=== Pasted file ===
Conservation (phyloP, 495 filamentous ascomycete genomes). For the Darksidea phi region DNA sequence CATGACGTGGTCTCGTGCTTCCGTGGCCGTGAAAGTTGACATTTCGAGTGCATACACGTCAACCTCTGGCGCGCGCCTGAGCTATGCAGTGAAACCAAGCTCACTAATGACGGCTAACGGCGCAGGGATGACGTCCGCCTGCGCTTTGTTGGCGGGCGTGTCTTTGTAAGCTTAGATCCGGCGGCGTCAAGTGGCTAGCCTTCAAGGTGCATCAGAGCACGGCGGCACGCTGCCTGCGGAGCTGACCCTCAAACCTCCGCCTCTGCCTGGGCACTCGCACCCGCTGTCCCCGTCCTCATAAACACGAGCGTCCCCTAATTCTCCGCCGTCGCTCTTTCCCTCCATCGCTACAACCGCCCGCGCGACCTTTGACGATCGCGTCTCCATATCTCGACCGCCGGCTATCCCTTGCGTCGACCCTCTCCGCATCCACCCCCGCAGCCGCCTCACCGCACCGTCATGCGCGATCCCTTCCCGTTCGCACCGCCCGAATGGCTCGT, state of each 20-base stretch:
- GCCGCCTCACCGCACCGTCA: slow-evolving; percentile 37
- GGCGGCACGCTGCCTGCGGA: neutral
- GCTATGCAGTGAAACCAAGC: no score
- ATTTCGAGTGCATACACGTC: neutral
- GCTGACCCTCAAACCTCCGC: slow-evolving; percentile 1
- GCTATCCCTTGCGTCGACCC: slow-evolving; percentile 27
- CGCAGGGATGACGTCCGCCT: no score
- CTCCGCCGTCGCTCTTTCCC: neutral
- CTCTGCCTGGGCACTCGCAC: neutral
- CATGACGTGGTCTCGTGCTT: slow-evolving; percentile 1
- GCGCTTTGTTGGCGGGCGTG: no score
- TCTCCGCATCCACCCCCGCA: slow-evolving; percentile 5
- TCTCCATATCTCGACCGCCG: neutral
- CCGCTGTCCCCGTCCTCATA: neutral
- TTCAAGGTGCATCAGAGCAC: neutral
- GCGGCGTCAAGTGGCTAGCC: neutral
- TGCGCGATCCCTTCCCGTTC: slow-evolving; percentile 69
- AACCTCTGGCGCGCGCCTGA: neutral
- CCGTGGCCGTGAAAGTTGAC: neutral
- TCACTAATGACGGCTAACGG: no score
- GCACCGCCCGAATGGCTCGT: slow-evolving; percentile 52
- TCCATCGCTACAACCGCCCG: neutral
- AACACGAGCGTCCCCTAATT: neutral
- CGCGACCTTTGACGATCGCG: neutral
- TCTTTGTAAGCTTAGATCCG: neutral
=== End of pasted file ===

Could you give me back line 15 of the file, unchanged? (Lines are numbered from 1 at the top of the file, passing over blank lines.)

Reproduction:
- CCGCTGTCCCCGTCCTCATA: neutral